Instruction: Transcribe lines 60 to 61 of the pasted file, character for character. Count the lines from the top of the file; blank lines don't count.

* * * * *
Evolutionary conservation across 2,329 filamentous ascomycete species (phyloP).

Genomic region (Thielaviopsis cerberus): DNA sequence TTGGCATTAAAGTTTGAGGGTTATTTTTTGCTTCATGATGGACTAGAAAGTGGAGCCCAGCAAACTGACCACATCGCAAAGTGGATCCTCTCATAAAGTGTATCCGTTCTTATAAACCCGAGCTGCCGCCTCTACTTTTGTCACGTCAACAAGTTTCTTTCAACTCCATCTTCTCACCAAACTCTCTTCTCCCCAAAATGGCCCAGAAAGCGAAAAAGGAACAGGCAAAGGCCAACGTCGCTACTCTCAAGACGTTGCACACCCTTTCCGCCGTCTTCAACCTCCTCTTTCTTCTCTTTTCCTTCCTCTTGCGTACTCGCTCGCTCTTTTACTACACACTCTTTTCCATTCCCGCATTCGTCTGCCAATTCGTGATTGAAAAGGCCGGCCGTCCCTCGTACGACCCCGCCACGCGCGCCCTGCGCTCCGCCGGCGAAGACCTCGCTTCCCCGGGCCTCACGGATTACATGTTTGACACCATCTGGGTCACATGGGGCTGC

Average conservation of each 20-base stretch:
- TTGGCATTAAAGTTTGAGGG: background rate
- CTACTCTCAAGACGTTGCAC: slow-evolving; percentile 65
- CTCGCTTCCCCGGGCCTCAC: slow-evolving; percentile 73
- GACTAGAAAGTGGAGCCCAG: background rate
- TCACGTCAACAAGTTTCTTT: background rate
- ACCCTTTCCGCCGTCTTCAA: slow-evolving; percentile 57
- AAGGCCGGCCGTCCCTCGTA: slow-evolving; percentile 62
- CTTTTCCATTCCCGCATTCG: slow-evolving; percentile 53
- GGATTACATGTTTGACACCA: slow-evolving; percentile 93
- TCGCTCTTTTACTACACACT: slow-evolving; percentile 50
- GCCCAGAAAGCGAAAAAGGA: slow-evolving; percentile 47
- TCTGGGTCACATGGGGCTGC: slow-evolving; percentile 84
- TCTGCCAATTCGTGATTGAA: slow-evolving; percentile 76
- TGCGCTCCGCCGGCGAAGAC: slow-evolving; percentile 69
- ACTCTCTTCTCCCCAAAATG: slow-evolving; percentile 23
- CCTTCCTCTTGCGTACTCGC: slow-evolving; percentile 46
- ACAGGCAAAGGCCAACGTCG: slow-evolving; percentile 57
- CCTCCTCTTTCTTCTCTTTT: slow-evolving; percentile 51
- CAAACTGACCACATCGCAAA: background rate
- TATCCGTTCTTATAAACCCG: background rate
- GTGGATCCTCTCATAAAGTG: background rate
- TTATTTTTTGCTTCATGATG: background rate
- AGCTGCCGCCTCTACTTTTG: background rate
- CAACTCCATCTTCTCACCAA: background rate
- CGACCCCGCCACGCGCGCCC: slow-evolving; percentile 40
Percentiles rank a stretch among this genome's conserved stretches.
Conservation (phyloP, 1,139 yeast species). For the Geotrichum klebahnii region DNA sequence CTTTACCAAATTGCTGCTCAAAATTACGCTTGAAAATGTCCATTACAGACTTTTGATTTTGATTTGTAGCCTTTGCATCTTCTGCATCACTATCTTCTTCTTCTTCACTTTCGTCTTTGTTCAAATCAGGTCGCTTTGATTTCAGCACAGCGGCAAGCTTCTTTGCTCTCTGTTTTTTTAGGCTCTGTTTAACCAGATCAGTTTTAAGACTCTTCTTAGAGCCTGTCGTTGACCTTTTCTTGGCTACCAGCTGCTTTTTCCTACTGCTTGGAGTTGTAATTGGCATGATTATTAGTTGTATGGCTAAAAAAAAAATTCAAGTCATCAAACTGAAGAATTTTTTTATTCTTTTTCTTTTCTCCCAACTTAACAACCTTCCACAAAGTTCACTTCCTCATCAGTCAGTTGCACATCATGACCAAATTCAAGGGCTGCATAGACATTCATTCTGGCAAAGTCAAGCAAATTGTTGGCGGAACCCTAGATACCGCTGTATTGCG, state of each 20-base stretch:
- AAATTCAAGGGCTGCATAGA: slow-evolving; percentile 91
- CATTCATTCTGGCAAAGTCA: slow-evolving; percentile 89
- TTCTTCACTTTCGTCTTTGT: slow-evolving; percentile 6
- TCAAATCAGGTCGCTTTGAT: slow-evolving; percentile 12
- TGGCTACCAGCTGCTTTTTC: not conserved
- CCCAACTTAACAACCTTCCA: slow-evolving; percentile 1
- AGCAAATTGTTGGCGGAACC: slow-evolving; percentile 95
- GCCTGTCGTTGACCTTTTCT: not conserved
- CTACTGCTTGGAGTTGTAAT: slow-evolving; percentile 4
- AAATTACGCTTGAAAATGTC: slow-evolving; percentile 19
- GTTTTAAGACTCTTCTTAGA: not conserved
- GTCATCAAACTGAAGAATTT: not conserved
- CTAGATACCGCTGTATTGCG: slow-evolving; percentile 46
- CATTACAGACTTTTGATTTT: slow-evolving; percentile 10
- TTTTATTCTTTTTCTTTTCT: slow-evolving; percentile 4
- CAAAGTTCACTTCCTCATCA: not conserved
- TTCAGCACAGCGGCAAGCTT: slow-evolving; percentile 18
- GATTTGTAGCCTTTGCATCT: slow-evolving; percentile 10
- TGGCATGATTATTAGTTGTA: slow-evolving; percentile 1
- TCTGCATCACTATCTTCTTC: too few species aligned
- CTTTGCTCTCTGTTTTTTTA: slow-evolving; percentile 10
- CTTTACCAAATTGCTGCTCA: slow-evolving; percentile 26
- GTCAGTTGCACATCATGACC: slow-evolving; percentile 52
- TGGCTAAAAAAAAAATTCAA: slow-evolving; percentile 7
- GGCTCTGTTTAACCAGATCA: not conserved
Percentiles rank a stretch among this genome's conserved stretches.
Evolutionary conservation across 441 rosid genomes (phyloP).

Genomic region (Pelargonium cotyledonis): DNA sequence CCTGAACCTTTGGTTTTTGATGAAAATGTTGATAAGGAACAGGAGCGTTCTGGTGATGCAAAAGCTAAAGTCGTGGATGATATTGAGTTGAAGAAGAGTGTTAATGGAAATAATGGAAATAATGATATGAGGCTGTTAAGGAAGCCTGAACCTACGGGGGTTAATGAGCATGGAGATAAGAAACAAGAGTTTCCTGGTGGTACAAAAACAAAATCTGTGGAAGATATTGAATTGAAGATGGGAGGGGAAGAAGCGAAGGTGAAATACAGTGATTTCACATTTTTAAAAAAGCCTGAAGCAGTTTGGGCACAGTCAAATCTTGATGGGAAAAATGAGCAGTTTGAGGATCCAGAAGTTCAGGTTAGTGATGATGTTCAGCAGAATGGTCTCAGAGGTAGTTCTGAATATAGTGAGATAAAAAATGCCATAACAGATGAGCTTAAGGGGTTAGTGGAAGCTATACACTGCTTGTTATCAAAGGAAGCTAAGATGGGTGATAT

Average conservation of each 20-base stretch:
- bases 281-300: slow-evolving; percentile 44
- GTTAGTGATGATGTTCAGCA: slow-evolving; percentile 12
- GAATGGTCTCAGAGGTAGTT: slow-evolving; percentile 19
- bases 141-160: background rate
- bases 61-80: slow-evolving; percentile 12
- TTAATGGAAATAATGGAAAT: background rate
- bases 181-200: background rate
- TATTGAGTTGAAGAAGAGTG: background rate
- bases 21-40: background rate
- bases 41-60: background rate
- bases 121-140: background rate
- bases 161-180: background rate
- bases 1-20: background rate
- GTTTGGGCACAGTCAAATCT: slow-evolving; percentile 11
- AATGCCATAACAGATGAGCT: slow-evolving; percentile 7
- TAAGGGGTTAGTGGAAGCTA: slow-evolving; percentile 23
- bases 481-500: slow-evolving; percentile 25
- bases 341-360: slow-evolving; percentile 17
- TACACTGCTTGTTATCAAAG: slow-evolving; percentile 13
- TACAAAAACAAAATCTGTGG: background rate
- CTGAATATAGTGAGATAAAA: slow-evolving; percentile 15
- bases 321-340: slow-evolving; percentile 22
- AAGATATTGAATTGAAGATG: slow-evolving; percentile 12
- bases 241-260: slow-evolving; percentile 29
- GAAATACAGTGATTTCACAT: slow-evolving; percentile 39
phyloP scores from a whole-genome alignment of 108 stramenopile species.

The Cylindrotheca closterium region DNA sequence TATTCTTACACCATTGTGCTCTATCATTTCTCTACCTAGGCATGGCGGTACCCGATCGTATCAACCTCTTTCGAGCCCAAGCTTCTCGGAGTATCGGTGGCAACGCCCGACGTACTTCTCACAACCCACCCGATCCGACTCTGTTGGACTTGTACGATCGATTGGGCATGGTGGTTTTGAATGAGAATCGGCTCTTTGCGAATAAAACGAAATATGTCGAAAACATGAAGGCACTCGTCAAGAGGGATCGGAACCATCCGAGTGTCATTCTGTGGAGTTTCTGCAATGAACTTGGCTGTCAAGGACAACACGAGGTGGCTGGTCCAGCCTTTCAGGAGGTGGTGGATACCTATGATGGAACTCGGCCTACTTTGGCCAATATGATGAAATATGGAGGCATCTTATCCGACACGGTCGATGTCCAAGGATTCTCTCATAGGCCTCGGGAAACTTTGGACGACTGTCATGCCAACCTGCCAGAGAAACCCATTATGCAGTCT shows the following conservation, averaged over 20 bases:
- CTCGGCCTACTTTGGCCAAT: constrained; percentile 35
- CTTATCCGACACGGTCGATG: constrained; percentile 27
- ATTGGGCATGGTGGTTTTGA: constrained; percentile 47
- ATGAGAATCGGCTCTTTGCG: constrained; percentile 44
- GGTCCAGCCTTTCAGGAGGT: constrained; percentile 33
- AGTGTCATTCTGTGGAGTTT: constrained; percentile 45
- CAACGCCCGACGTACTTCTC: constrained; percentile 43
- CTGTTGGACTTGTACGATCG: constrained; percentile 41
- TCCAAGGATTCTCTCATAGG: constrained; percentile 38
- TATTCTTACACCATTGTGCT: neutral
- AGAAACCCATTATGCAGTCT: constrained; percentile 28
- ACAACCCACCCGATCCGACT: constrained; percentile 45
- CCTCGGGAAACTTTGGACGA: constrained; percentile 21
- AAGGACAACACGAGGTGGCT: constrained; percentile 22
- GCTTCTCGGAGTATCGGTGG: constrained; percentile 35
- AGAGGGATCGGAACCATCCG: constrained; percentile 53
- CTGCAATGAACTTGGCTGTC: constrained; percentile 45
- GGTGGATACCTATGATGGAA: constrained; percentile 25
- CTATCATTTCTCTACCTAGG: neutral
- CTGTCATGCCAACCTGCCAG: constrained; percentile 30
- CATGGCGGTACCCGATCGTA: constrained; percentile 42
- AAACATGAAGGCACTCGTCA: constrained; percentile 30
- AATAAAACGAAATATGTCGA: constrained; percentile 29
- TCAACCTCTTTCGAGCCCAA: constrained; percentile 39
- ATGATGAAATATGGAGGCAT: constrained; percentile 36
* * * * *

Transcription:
- bases 281-300: slow-evolving; percentile 44
- GTTAGTGATGATGTTCAGCA: slow-evolving; percentile 12